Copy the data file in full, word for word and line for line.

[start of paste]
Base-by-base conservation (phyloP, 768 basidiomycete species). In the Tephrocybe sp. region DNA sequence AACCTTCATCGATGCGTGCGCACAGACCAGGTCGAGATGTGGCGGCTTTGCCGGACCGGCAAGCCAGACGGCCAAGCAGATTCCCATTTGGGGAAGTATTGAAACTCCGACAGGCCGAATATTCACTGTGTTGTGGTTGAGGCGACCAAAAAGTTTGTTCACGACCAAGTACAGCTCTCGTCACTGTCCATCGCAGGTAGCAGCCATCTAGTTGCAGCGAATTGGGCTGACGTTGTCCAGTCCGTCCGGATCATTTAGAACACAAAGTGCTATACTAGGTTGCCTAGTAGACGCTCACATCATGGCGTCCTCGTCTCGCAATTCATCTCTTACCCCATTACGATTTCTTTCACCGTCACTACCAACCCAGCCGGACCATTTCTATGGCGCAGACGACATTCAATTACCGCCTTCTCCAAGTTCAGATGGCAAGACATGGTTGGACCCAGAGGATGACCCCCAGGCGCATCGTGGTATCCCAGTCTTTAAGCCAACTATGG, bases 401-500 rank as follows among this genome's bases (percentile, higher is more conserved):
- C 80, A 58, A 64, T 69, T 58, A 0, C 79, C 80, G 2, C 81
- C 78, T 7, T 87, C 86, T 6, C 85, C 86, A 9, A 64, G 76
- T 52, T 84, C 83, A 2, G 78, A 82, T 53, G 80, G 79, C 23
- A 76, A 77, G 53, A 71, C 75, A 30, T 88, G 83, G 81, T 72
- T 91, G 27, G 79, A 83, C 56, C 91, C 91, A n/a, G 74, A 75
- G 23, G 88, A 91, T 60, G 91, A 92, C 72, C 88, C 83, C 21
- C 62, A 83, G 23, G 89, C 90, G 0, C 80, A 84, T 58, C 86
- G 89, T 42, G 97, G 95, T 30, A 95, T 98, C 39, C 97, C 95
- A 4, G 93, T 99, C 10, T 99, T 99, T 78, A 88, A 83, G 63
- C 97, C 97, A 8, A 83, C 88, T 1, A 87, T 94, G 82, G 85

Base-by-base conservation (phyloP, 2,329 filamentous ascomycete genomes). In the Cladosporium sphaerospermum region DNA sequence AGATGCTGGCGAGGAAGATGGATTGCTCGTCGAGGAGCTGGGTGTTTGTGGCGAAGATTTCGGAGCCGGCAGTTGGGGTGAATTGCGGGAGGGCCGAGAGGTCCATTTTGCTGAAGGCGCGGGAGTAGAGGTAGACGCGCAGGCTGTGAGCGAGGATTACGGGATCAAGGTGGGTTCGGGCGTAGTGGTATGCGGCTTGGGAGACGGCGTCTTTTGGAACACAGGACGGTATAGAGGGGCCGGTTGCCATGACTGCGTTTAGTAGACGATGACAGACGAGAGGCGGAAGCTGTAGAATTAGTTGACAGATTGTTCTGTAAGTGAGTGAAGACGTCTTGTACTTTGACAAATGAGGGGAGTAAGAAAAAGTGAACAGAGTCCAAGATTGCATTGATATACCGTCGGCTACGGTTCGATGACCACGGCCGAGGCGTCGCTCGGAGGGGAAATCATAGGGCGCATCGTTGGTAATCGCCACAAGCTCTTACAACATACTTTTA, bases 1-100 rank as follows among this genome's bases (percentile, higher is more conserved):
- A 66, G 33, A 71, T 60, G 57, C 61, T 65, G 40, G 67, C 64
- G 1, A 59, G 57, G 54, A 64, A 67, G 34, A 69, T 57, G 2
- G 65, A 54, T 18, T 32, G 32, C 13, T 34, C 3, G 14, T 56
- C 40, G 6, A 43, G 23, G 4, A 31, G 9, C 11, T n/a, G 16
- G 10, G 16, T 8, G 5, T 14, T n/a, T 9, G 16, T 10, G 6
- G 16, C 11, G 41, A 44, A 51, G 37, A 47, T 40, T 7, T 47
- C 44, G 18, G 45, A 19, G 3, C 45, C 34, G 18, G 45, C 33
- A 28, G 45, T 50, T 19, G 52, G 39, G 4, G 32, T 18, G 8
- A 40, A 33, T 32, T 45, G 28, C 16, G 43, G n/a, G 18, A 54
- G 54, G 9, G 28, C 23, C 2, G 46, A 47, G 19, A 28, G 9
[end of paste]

Base-by-base conservation (phyloP, 768 basidiomycete species). In the Tephrocybe sp. region DNA sequence AACCTTCATCGATGCGTGCGCACAGACCAGGTCGAGATGTGGCGGCTTTGCCGGACCGGCAAGCCAGACGGCCAAGCAGATTCCCATTTGGGGAAGTATTGAAACTCCGACAGGCCGAATATTCACTGTGTTGTGGTTGAGGCGACCAAAAAGTTTGTTCACGACCAAGTACAGCTCTCGTCACTGTCCATCGCAGGTAGCAGCCATCTAGTTGCAGCGAATTGGGCTGACGTTGTCCAGTCCGTCCGGATCATTTAGAACACAAAGTGCTATACTAGGTTGCCTAGTAGACGCTCACATCATGGCGTCCTCGTCTCGCAATTCATCTCTTACCCCATTACGATTTCTTTCACCGTCACTACCAACCCAGCCGGACCATTTCTATGGCGCAGACGACATTCAATTACCGCCTTCTCCAAGTTCAGATGGCAAGACATGGTTGGACCCAGAGGATGACCCCCAGGCGCATCGTGGTATCCCAGTCTTTAAGCCAACTATGG, bases 401-500 rank as follows among this genome's bases (percentile, higher is more conserved):
- C 80, A 58, A 64, T 69, T 58, A 0, C 79, C 80, G 2, C 81
- C 78, T 7, T 87, C 86, T 6, C 85, C 86, A 9, A 64, G 76
- T 52, T 84, C 83, A 2, G 78, A 82, T 53, G 80, G 79, C 23
- A 76, A 77, G 53, A 71, C 75, A 30, T 88, G 83, G 81, T 72
- T 91, G 27, G 79, A 83, C 56, C 91, C 91, A n/a, G 74, A 75
- G 23, G 88, A 91, T 60, G 91, A 92, C 72, C 88, C 83, C 21
- C 62, A 83, G 23, G 89, C 90, G 0, C 80, A 84, T 58, C 86
- G 89, T 42, G 97, G 95, T 30, A 95, T 98, C 39, C 97, C 95
- A 4, G 93, T 99, C 10, T 99, T 99, T 78, A 88, A 83, G 63
- C 97, C 97, A 8, A 83, C 88, T 1, A 87, T 94, G 82, G 85

Base-by-base conservation (phyloP, 2,329 filamentous ascomycete genomes). In the Cladosporium sphaerospermum region DNA sequence AGATGCTGGCGAGGAAGATGGATTGCTCGTCGAGGAGCTGGGTGTTTGTGGCGAAGATTTCGGAGCCGGCAGTTGGGGTGAATTGCGGGAGGGCCGAGAGGTCCATTTTGCTGAAGGCGCGGGAGTAGAGGTAGACGCGCAGGCTGTGAGCGAGGATTACGGGATCAAGGTGGGTTCGGGCGTAGTGGTATGCGGCTTGGGAGACGGCGTCTTTTGGAACACAGGACGGTATAGAGGGGCCGGTTGCCATGACTGCGTTTAGTAGACGATGACAGACGAGAGGCGGAAGCTGTAGAATTAGTTGACAGATTGTTCTGTAAGTGAGTGAAGACGTCTTGTACTTTGACAAATGAGGGGAGTAAGAAAAAGTGAACAGAGTCCAAGATTGCATTGATATACCGTCGGCTACGGTTCGATGACCACGGCCGAGGCGTCGCTCGGAGGGGAAATCATAGGGCGCATCGTTGGTAATCGCCACAAGCTCTTACAACATACTTTTA, bases 1-100 rank as follows among this genome's bases (percentile, higher is more conserved):
- A 66, G 33, A 71, T 60, G 57, C 61, T 65, G 40, G 67, C 64
- G 1, A 59, G 57, G 54, A 64, A 67, G 34, A 69, T 57, G 2
- G 65, A 54, T 18, T 32, G 32, C 13, T 34, C 3, G 14, T 56
- C 40, G 6, A 43, G 23, G 4, A 31, G 9, C 11, T n/a, G 16
- G 10, G 16, T 8, G 5, T 14, T n/a, T 9, G 16, T 10, G 6
- G 16, C 11, G 41, A 44, A 51, G 37, A 47, T 40, T 7, T 47
- C 44, G 18, G 45, A 19, G 3, C 45, C 34, G 18, G 45, C 33
- A 28, G 45, T 50, T 19, G 52, G 39, G 4, G 32, T 18, G 8
- A 40, A 33, T 32, T 45, G 28, C 16, G 43, G n/a, G 18, A 54
- G 54, G 9, G 28, C 23, C 2, G 46, A 47, G 19, A 28, G 9